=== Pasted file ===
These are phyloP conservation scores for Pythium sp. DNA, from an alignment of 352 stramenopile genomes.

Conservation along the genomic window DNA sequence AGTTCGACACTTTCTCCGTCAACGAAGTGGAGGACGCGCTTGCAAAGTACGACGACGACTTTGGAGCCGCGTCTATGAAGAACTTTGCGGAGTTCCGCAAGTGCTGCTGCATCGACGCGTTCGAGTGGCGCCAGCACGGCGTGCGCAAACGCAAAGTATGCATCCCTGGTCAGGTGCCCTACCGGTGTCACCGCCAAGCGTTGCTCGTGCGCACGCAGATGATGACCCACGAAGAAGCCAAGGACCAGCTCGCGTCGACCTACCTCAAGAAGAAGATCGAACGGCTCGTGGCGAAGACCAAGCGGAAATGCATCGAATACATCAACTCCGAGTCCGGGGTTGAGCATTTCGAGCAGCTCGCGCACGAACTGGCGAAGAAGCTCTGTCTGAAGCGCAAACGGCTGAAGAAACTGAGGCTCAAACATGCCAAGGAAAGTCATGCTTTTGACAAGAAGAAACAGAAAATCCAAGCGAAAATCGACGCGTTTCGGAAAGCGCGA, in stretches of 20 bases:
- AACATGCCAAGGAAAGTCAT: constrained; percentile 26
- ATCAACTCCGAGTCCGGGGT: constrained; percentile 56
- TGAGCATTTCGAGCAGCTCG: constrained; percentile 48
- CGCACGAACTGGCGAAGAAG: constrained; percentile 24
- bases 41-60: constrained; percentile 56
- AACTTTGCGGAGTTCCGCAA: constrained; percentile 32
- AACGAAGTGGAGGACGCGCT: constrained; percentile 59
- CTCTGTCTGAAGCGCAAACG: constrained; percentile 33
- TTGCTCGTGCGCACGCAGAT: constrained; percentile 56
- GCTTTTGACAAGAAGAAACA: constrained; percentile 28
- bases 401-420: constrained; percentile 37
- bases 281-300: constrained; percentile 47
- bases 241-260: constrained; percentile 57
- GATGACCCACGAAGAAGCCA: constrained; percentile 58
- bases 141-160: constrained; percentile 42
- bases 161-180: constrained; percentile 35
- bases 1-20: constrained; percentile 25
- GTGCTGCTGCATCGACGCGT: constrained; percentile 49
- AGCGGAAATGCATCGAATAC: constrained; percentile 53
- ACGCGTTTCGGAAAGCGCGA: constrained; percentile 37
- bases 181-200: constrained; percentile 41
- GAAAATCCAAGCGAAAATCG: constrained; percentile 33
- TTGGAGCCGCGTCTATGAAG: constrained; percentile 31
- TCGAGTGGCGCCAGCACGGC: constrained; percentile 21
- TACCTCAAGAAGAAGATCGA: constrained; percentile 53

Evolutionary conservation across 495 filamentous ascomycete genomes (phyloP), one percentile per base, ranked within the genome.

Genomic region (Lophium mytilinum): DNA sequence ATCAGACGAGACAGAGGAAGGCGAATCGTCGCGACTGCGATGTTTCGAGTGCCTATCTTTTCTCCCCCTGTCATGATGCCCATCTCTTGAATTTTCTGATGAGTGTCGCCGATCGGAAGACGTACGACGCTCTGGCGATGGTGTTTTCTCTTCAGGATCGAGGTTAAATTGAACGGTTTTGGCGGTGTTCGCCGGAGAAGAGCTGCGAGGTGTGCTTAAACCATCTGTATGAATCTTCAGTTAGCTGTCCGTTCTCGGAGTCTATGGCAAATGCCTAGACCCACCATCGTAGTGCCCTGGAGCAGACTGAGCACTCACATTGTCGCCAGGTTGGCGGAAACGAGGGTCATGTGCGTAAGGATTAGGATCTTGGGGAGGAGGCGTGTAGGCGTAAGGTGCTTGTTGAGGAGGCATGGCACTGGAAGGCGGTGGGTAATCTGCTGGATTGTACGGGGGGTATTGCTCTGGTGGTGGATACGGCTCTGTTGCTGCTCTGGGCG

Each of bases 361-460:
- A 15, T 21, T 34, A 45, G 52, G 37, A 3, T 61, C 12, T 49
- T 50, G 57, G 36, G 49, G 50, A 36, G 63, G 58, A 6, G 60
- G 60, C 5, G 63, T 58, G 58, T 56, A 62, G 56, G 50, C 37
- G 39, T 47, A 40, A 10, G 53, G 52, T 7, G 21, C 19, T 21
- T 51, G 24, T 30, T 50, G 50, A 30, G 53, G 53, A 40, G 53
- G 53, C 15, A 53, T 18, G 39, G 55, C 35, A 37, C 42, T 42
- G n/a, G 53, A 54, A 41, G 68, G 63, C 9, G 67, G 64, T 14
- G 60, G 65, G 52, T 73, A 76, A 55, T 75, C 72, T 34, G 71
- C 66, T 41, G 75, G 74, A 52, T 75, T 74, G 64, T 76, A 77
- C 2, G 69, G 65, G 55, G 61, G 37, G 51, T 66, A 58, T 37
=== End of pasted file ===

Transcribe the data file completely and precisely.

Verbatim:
These are phyloP conservation scores for Pythium sp. DNA, from an alignment of 352 stramenopile genomes.

Conservation along the genomic window DNA sequence AGTTCGACACTTTCTCCGTCAACGAAGTGGAGGACGCGCTTGCAAAGTACGACGACGACTTTGGAGCCGCGTCTATGAAGAACTTTGCGGAGTTCCGCAAGTGCTGCTGCATCGACGCGTTCGAGTGGCGCCAGCACGGCGTGCGCAAACGCAAAGTATGCATCCCTGGTCAGGTGCCCTACCGGTGTCACCGCCAAGCGTTGCTCGTGCGCACGCAGATGATGACCCACGAAGAAGCCAAGGACCAGCTCGCGTCGACCTACCTCAAGAAGAAGATCGAACGGCTCGTGGCGAAGACCAAGCGGAAATGCATCGAATACATCAACTCCGAGTCCGGGGTTGAGCATTTCGAGCAGCTCGCGCACGAACTGGCGAAGAAGCTCTGTCTGAAGCGCAAACGGCTGAAGAAACTGAGGCTCAAACATGCCAAGGAAAGTCATGCTTTTGACAAGAAGAAACAGAAAATCCAAGCGAAAATCGACGCGTTTCGGAAAGCGCGA, in stretches of 20 bases:
- AACATGCCAAGGAAAGTCAT: constrained; percentile 26
- ATCAACTCCGAGTCCGGGGT: constrained; percentile 56
- TGAGCATTTCGAGCAGCTCG: constrained; percentile 48
- CGCACGAACTGGCGAAGAAG: constrained; percentile 24
- bases 41-60: constrained; percentile 56
- AACTTTGCGGAGTTCCGCAA: constrained; percentile 32
- AACGAAGTGGAGGACGCGCT: constrained; percentile 59
- CTCTGTCTGAAGCGCAAACG: constrained; percentile 33
- TTGCTCGTGCGCACGCAGAT: constrained; percentile 56
- GCTTTTGACAAGAAGAAACA: constrained; percentile 28
- bases 401-420: constrained; percentile 37
- bases 281-300: constrained; percentile 47
- bases 241-260: constrained; percentile 57
- GATGACCCACGAAGAAGCCA: constrained; percentile 58
- bases 141-160: constrained; percentile 42
- bases 161-180: constrained; percentile 35
- bases 1-20: constrained; percentile 25
- GTGCTGCTGCATCGACGCGT: constrained; percentile 49
- AGCGGAAATGCATCGAATAC: constrained; percentile 53
- ACGCGTTTCGGAAAGCGCGA: constrained; percentile 37
- bases 181-200: constrained; percentile 41
- GAAAATCCAAGCGAAAATCG: constrained; percentile 33
- TTGGAGCCGCGTCTATGAAG: constrained; percentile 31
- TCGAGTGGCGCCAGCACGGC: constrained; percentile 21
- TACCTCAAGAAGAAGATCGA: constrained; percentile 53

Evolutionary conservation across 495 filamentous ascomycete genomes (phyloP), one percentile per base, ranked within the genome.

Genomic region (Lophium mytilinum): DNA sequence ATCAGACGAGACAGAGGAAGGCGAATCGTCGCGACTGCGATGTTTCGAGTGCCTATCTTTTCTCCCCCTGTCATGATGCCCATCTCTTGAATTTTCTGATGAGTGTCGCCGATCGGAAGACGTACGACGCTCTGGCGATGGTGTTTTCTCTTCAGGATCGAGGTTAAATTGAACGGTTTTGGCGGTGTTCGCCGGAGAAGAGCTGCGAGGTGTGCTTAAACCATCTGTATGAATCTTCAGTTAGCTGTCCGTTCTCGGAGTCTATGGCAAATGCCTAGACCCACCATCGTAGTGCCCTGGAGCAGACTGAGCACTCACATTGTCGCCAGGTTGGCGGAAACGAGGGTCATGTGCGTAAGGATTAGGATCTTGGGGAGGAGGCGTGTAGGCGTAAGGTGCTTGTTGAGGAGGCATGGCACTGGAAGGCGGTGGGTAATCTGCTGGATTGTACGGGGGGTATTGCTCTGGTGGTGGATACGGCTCTGTTGCTGCTCTGGGCG

Each of bases 361-460:
- A 15, T 21, T 34, A 45, G 52, G 37, A 3, T 61, C 12, T 49
- T 50, G 57, G 36, G 49, G 50, A 36, G 63, G 58, A 6, G 60
- G 60, C 5, G 63, T 58, G 58, T 56, A 62, G 56, G 50, C 37
- G 39, T 47, A 40, A 10, G 53, G 52, T 7, G 21, C 19, T 21
- T 51, G 24, T 30, T 50, G 50, A 30, G 53, G 53, A 40, G 53
- G 53, C 15, A 53, T 18, G 39, G 55, C 35, A 37, C 42, T 42
- G n/a, G 53, A 54, A 41, G 68, G 63, C 9, G 67, G 64, T 14
- G 60, G 65, G 52, T 73, A 76, A 55, T 75, C 72, T 34, G 71
- C 66, T 41, G 75, G 74, A 52, T 75, T 74, G 64, T 76, A 77
- C 2, G 69, G 65, G 55, G 61, G 37, G 51, T 66, A 58, T 37